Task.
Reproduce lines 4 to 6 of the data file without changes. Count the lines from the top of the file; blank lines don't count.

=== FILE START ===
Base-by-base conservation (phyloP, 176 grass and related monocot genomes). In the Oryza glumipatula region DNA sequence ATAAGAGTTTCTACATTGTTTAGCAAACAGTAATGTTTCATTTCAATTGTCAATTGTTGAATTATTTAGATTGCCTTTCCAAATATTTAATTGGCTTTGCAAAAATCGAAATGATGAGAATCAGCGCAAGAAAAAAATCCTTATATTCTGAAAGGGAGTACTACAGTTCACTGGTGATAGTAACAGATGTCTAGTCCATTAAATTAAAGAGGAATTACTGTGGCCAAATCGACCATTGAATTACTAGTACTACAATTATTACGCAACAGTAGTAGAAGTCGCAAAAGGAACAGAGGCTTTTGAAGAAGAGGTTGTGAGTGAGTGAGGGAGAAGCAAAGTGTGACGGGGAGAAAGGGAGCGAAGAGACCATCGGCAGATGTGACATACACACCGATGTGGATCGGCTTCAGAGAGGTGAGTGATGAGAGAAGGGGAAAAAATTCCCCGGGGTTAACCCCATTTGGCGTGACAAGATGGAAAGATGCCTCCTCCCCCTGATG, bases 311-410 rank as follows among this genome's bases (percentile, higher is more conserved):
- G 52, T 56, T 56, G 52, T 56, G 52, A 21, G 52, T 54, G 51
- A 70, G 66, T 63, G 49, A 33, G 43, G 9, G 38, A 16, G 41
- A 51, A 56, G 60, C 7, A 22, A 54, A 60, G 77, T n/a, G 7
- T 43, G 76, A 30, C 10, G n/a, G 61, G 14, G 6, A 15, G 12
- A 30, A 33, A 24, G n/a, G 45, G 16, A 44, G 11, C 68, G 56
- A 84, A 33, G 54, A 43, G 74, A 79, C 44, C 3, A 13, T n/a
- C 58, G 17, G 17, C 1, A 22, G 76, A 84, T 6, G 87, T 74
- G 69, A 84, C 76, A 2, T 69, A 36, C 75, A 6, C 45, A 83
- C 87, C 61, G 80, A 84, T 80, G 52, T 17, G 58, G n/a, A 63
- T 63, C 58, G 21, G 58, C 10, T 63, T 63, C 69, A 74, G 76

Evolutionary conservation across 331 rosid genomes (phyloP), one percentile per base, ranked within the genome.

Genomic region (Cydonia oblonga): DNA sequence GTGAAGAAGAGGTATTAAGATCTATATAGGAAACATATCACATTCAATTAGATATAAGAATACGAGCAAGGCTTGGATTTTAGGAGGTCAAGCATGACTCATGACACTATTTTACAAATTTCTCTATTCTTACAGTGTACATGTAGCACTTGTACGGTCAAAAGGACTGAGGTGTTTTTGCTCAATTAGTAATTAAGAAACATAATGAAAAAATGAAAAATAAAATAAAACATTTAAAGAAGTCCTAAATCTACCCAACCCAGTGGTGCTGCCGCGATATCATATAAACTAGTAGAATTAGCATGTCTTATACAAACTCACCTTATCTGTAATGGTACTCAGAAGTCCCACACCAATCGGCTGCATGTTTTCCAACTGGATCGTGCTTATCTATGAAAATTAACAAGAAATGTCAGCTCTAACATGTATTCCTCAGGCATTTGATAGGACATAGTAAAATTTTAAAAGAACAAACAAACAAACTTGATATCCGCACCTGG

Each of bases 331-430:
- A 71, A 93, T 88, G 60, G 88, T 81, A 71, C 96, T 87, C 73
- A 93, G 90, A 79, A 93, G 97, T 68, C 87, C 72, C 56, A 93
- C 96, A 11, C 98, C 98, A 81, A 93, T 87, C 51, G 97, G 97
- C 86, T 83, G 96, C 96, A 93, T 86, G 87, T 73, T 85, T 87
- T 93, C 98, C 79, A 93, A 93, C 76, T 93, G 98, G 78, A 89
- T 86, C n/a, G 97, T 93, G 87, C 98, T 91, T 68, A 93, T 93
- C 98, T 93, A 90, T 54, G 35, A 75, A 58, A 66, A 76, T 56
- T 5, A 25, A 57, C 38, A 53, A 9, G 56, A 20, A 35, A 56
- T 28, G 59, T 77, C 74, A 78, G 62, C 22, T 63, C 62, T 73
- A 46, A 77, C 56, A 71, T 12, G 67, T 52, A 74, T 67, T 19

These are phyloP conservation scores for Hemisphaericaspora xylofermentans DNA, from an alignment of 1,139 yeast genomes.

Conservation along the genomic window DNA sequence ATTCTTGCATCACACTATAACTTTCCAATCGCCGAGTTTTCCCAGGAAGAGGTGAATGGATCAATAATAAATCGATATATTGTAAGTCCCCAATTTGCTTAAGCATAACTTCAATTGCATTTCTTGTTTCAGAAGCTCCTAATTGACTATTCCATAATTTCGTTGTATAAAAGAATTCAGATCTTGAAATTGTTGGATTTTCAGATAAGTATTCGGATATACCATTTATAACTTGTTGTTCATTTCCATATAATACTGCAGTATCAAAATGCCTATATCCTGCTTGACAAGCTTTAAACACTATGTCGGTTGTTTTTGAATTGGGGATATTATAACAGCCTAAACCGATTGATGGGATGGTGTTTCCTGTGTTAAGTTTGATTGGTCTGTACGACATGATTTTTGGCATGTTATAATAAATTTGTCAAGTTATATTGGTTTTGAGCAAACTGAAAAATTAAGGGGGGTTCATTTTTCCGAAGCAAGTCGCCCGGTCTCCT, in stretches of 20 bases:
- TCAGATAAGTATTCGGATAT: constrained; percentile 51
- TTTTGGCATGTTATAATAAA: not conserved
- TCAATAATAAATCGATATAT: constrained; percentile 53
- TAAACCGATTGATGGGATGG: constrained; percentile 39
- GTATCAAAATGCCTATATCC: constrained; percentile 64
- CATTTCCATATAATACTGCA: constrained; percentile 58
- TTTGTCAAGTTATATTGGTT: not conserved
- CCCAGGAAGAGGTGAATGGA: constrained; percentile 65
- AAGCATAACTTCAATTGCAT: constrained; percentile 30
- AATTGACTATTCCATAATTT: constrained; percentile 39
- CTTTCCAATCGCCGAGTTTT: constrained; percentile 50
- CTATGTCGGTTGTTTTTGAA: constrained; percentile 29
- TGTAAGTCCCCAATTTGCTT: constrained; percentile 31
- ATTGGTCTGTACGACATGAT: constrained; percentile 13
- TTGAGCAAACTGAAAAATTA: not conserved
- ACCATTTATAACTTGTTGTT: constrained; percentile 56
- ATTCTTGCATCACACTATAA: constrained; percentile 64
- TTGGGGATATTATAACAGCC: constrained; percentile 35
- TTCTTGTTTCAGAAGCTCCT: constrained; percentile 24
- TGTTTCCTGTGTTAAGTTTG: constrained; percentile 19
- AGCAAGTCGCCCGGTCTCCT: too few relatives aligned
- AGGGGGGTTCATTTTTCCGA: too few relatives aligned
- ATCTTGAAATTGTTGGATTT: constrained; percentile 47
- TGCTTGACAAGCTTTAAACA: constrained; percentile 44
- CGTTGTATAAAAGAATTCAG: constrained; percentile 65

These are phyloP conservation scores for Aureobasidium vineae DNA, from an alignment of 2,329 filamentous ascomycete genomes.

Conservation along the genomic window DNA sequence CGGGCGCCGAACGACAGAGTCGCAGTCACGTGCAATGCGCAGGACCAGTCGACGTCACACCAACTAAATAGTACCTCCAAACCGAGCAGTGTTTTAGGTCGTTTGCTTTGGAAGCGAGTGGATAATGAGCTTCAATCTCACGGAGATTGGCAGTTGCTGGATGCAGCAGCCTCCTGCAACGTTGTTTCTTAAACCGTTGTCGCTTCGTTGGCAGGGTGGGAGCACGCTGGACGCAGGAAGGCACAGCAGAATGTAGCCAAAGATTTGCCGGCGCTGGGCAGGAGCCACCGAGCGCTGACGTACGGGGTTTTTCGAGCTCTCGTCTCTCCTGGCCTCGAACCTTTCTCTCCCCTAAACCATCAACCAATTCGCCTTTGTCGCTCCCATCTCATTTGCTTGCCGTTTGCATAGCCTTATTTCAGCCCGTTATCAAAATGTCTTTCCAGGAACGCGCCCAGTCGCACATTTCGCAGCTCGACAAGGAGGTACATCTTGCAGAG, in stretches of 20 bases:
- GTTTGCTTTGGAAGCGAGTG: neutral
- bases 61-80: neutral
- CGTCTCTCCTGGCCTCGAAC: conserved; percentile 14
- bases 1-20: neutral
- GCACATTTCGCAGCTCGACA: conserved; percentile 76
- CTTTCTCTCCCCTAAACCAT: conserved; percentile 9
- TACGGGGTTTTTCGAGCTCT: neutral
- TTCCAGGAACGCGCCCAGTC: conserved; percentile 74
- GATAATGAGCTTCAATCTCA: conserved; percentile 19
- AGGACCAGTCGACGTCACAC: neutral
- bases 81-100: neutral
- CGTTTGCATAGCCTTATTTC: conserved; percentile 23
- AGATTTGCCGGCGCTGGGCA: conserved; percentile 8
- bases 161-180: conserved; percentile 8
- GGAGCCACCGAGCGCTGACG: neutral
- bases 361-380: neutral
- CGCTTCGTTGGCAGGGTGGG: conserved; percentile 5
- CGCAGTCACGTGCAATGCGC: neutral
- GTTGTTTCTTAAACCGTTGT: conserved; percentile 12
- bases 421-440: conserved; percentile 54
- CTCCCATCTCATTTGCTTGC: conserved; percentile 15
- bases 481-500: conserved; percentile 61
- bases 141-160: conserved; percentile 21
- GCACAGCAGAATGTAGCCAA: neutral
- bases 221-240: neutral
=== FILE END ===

- A 51, A 56, G 60, C 7, A 22, A 54, A 60, G 77, T n/a, G 7
- T 43, G 76, A 30, C 10, G n/a, G 61, G 14, G 6, A 15, G 12
- A 30, A 33, A 24, G n/a, G 45, G 16, A 44, G 11, C 68, G 56